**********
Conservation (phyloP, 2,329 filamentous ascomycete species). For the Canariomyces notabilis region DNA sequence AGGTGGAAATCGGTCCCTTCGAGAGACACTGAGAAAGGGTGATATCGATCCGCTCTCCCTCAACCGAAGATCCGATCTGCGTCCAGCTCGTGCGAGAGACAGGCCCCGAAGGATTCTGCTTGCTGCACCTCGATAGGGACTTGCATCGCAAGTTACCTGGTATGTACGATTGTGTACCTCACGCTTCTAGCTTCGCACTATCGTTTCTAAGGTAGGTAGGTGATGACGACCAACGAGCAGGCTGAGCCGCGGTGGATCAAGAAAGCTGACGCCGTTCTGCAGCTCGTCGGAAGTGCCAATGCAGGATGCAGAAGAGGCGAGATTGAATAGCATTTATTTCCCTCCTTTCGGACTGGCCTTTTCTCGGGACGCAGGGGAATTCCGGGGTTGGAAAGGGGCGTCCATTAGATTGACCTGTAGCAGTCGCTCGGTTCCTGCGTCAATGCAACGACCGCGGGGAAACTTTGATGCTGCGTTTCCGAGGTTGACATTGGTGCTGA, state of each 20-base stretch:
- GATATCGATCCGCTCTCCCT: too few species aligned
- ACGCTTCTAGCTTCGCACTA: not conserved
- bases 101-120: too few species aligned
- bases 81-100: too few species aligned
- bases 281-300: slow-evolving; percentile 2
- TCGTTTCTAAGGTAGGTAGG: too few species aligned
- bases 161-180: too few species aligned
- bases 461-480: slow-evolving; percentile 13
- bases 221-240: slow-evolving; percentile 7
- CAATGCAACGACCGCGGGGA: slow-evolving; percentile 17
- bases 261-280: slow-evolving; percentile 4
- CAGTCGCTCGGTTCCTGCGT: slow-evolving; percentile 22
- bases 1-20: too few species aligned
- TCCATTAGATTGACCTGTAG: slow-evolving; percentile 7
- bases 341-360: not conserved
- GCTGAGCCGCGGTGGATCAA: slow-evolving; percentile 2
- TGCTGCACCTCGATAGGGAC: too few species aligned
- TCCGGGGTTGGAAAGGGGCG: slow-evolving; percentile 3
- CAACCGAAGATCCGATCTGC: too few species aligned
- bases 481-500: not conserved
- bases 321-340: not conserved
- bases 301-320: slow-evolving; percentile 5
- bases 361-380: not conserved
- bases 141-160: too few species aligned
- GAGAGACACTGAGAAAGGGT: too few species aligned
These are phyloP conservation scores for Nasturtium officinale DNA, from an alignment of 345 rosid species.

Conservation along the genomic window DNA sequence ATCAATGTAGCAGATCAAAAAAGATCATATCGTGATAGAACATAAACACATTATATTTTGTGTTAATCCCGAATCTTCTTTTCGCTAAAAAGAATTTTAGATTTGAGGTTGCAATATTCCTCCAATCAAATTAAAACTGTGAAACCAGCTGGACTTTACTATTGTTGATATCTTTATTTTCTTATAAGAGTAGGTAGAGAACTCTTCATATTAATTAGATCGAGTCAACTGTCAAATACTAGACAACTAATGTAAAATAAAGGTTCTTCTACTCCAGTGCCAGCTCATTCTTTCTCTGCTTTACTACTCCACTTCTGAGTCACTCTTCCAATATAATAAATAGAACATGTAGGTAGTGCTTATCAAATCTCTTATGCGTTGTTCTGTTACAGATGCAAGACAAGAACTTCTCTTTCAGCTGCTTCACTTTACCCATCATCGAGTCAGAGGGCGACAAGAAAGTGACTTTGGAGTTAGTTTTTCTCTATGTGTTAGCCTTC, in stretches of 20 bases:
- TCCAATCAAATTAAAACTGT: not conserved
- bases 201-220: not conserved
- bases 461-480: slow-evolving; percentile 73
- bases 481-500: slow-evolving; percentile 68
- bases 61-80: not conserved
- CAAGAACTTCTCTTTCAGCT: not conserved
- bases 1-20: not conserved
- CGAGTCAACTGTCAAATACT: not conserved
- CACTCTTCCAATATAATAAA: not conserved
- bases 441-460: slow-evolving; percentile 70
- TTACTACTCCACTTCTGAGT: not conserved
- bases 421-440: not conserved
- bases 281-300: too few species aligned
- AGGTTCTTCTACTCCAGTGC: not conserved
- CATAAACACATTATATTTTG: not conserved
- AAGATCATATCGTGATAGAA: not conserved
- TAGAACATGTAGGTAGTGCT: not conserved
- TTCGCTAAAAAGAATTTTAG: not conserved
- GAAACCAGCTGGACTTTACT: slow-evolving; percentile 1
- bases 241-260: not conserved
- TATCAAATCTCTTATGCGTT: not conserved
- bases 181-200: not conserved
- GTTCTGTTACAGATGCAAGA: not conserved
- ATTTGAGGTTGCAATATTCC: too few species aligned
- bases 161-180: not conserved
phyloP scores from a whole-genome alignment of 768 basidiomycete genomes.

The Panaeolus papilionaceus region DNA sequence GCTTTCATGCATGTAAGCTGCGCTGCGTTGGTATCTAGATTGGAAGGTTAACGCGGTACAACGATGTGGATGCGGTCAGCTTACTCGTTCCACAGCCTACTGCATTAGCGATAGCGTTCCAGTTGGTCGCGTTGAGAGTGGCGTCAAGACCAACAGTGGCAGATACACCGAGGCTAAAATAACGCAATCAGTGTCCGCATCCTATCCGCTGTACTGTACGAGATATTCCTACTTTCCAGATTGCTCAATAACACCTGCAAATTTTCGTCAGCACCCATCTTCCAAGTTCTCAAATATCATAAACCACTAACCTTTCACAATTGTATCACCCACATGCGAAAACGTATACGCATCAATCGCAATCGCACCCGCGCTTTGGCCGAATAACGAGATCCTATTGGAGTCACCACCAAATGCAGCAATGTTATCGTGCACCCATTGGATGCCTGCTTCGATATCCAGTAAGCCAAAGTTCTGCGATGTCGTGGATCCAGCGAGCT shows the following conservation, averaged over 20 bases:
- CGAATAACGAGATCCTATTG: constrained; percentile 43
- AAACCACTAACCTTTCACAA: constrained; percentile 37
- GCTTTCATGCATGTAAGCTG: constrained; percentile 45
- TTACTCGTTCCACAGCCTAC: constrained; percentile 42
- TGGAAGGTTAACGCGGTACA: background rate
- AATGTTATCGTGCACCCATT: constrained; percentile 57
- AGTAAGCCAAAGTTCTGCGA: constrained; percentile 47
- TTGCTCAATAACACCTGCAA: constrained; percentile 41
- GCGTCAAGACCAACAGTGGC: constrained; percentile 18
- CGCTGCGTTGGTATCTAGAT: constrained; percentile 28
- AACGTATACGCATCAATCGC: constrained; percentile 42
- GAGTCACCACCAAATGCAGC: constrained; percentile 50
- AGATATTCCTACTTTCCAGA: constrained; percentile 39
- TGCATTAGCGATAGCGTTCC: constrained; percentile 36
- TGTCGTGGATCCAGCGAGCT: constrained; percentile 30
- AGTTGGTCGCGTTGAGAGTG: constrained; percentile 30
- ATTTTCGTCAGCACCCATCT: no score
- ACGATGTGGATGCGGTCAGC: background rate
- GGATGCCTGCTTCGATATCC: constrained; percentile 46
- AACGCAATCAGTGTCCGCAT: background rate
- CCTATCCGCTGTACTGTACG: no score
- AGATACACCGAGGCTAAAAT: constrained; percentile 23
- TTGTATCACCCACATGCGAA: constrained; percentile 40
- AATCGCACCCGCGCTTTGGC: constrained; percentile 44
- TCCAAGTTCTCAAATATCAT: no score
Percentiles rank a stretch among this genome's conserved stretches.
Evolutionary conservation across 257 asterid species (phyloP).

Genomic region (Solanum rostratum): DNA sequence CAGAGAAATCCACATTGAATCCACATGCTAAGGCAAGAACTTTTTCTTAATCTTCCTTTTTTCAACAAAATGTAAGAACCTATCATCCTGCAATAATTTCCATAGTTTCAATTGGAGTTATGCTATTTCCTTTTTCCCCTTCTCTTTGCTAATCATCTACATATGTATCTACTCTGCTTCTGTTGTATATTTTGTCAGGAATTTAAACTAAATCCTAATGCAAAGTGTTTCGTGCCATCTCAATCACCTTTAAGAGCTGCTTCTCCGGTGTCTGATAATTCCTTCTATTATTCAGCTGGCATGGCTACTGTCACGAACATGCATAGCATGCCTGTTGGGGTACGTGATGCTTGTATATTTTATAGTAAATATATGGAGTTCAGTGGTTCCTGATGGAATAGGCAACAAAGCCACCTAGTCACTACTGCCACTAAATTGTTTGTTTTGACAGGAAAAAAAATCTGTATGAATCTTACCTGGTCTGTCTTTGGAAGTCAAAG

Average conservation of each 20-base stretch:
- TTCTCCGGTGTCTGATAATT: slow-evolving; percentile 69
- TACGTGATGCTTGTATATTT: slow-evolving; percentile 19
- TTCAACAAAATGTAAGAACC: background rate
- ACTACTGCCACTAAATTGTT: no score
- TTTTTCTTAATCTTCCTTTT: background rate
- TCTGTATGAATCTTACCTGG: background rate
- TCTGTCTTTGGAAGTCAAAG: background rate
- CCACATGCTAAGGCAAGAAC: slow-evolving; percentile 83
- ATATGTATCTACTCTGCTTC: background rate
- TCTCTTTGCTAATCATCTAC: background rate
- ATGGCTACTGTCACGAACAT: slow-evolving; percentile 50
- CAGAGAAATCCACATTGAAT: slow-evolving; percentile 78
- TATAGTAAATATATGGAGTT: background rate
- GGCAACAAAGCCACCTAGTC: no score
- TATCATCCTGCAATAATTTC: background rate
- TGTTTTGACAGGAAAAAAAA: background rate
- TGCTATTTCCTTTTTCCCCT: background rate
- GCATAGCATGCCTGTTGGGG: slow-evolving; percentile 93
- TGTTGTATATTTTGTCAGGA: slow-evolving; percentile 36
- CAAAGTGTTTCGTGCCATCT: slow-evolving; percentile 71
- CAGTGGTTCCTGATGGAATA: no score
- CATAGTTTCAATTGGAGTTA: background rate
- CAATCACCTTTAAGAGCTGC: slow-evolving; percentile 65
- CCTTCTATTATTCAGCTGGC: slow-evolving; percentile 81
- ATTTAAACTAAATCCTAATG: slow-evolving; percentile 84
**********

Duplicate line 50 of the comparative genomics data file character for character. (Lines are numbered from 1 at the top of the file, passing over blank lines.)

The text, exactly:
- bases 181-200: not conserved